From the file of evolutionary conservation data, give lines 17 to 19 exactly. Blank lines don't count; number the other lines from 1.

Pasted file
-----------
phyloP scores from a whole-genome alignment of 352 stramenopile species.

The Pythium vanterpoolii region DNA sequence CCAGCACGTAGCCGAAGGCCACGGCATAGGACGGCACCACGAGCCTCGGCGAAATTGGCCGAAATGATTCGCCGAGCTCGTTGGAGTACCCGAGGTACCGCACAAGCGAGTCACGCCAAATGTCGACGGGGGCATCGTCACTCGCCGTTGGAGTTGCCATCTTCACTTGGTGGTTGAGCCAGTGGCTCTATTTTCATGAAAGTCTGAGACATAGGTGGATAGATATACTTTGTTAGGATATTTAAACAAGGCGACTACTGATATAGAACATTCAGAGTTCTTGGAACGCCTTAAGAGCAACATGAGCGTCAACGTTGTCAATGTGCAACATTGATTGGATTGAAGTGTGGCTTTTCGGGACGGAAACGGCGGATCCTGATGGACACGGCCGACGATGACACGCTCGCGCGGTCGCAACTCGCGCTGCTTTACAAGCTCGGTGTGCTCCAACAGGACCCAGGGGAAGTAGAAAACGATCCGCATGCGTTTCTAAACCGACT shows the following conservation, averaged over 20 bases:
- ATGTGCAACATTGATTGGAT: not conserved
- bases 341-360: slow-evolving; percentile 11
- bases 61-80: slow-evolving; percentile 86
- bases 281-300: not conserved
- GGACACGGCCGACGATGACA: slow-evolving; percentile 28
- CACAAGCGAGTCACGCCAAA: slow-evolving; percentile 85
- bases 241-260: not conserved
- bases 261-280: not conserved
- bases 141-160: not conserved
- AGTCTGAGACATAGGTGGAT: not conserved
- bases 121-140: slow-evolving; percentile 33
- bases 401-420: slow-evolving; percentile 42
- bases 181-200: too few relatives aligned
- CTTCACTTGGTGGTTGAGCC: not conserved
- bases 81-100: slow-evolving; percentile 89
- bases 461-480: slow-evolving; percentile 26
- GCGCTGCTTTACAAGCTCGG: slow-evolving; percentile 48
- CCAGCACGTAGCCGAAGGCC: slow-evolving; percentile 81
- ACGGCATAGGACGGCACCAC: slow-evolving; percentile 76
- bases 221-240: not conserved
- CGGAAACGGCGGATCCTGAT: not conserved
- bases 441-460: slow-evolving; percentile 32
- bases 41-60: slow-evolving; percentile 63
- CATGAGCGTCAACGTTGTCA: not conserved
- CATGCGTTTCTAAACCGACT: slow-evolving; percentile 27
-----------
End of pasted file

- bases 81-100: slow-evolving; percentile 89
- bases 461-480: slow-evolving; percentile 26
- GCGCTGCTTTACAAGCTCGG: slow-evolving; percentile 48